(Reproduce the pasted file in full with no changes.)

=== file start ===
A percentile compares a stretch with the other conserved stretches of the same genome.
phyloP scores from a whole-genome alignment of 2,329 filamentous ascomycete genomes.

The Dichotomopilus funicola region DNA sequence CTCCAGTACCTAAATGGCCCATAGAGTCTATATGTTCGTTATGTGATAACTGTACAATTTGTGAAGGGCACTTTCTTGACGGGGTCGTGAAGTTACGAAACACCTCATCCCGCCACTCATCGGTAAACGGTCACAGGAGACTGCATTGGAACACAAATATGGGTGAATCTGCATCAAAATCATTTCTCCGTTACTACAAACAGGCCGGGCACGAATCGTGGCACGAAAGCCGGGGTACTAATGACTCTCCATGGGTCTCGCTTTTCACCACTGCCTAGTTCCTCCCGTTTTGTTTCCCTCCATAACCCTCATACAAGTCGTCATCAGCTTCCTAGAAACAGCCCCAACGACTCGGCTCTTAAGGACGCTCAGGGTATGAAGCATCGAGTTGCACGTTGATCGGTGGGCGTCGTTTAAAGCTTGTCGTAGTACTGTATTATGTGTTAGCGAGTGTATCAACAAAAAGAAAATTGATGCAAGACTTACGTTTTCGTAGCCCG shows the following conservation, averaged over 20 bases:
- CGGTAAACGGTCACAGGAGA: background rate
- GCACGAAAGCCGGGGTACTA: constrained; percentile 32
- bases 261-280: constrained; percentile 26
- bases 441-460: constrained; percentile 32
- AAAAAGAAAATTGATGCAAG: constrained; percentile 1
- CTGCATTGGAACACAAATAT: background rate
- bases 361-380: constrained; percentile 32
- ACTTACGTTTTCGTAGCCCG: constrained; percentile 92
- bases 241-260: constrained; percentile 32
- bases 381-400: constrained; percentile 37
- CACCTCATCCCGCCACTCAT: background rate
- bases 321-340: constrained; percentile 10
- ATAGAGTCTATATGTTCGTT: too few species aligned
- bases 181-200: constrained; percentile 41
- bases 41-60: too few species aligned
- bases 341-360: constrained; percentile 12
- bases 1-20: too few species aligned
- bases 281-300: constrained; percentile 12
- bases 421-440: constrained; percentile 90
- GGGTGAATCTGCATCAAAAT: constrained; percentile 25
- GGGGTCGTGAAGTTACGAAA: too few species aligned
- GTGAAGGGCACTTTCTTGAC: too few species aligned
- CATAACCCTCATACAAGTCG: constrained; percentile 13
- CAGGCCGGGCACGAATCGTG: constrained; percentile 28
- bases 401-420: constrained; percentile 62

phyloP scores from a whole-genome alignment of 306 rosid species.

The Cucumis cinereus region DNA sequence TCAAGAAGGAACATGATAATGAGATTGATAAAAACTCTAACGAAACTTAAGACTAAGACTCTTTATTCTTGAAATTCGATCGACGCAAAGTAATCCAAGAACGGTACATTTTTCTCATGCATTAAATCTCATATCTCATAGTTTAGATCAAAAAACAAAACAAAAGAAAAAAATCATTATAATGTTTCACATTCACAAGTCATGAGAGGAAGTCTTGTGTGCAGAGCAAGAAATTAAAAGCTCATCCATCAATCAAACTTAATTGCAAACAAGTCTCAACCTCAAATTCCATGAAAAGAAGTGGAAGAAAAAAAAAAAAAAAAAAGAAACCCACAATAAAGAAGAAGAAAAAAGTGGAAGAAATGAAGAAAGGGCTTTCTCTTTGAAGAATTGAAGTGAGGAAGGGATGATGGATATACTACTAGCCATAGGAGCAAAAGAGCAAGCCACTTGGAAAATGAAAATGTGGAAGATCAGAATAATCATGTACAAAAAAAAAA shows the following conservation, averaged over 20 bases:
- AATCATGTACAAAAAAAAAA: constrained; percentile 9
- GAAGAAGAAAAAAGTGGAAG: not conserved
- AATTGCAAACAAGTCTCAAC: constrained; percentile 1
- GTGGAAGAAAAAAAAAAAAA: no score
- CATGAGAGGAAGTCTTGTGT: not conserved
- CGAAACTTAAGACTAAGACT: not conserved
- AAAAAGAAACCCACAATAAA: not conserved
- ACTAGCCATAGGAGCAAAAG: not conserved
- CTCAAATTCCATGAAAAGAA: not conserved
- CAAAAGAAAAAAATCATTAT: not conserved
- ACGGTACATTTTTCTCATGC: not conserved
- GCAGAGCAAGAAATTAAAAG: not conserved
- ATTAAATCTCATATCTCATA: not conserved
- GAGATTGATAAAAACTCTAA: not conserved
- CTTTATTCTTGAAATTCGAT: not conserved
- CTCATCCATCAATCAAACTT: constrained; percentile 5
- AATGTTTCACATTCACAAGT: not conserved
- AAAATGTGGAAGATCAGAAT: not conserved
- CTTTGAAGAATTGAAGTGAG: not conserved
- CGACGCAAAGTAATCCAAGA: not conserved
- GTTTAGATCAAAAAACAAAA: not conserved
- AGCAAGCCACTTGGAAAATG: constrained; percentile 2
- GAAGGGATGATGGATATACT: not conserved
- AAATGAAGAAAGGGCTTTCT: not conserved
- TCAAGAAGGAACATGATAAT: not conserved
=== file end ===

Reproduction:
A percentile compares a stretch with the other conserved stretches of the same genome.
phyloP scores from a whole-genome alignment of 2,329 filamentous ascomycete genomes.

The Dichotomopilus funicola region DNA sequence CTCCAGTACCTAAATGGCCCATAGAGTCTATATGTTCGTTATGTGATAACTGTACAATTTGTGAAGGGCACTTTCTTGACGGGGTCGTGAAGTTACGAAACACCTCATCCCGCCACTCATCGGTAAACGGTCACAGGAGACTGCATTGGAACACAAATATGGGTGAATCTGCATCAAAATCATTTCTCCGTTACTACAAACAGGCCGGGCACGAATCGTGGCACGAAAGCCGGGGTACTAATGACTCTCCATGGGTCTCGCTTTTCACCACTGCCTAGTTCCTCCCGTTTTGTTTCCCTCCATAACCCTCATACAAGTCGTCATCAGCTTCCTAGAAACAGCCCCAACGACTCGGCTCTTAAGGACGCTCAGGGTATGAAGCATCGAGTTGCACGTTGATCGGTGGGCGTCGTTTAAAGCTTGTCGTAGTACTGTATTATGTGTTAGCGAGTGTATCAACAAAAAGAAAATTGATGCAAGACTTACGTTTTCGTAGCCCG shows the following conservation, averaged over 20 bases:
- CGGTAAACGGTCACAGGAGA: background rate
- GCACGAAAGCCGGGGTACTA: constrained; percentile 32
- bases 261-280: constrained; percentile 26
- bases 441-460: constrained; percentile 32
- AAAAAGAAAATTGATGCAAG: constrained; percentile 1
- CTGCATTGGAACACAAATAT: background rate
- bases 361-380: constrained; percentile 32
- ACTTACGTTTTCGTAGCCCG: constrained; percentile 92
- bases 241-260: constrained; percentile 32
- bases 381-400: constrained; percentile 37
- CACCTCATCCCGCCACTCAT: background rate
- bases 321-340: constrained; percentile 10
- ATAGAGTCTATATGTTCGTT: too few species aligned
- bases 181-200: constrained; percentile 41
- bases 41-60: too few species aligned
- bases 341-360: constrained; percentile 12
- bases 1-20: too few species aligned
- bases 281-300: constrained; percentile 12
- bases 421-440: constrained; percentile 90
- GGGTGAATCTGCATCAAAAT: constrained; percentile 25
- GGGGTCGTGAAGTTACGAAA: too few species aligned
- GTGAAGGGCACTTTCTTGAC: too few species aligned
- CATAACCCTCATACAAGTCG: constrained; percentile 13
- CAGGCCGGGCACGAATCGTG: constrained; percentile 28
- bases 401-420: constrained; percentile 62

phyloP scores from a whole-genome alignment of 306 rosid species.

The Cucumis cinereus region DNA sequence TCAAGAAGGAACATGATAATGAGATTGATAAAAACTCTAACGAAACTTAAGACTAAGACTCTTTATTCTTGAAATTCGATCGACGCAAAGTAATCCAAGAACGGTACATTTTTCTCATGCATTAAATCTCATATCTCATAGTTTAGATCAAAAAACAAAACAAAAGAAAAAAATCATTATAATGTTTCACATTCACAAGTCATGAGAGGAAGTCTTGTGTGCAGAGCAAGAAATTAAAAGCTCATCCATCAATCAAACTTAATTGCAAACAAGTCTCAACCTCAAATTCCATGAAAAGAAGTGGAAGAAAAAAAAAAAAAAAAAAGAAACCCACAATAAAGAAGAAGAAAAAAGTGGAAGAAATGAAGAAAGGGCTTTCTCTTTGAAGAATTGAAGTGAGGAAGGGATGATGGATATACTACTAGCCATAGGAGCAAAAGAGCAAGCCACTTGGAAAATGAAAATGTGGAAGATCAGAATAATCATGTACAAAAAAAAAA shows the following conservation, averaged over 20 bases:
- AATCATGTACAAAAAAAAAA: constrained; percentile 9
- GAAGAAGAAAAAAGTGGAAG: not conserved
- AATTGCAAACAAGTCTCAAC: constrained; percentile 1
- GTGGAAGAAAAAAAAAAAAA: no score
- CATGAGAGGAAGTCTTGTGT: not conserved
- CGAAACTTAAGACTAAGACT: not conserved
- AAAAAGAAACCCACAATAAA: not conserved
- ACTAGCCATAGGAGCAAAAG: not conserved
- CTCAAATTCCATGAAAAGAA: not conserved
- CAAAAGAAAAAAATCATTAT: not conserved
- ACGGTACATTTTTCTCATGC: not conserved
- GCAGAGCAAGAAATTAAAAG: not conserved
- ATTAAATCTCATATCTCATA: not conserved
- GAGATTGATAAAAACTCTAA: not conserved
- CTTTATTCTTGAAATTCGAT: not conserved
- CTCATCCATCAATCAAACTT: constrained; percentile 5
- AATGTTTCACATTCACAAGT: not conserved
- AAAATGTGGAAGATCAGAAT: not conserved
- CTTTGAAGAATTGAAGTGAG: not conserved
- CGACGCAAAGTAATCCAAGA: not conserved
- GTTTAGATCAAAAAACAAAA: not conserved
- AGCAAGCCACTTGGAAAATG: constrained; percentile 2
- GAAGGGATGATGGATATACT: not conserved
- AAATGAAGAAAGGGCTTTCT: not conserved
- TCAAGAAGGAACATGATAAT: not conserved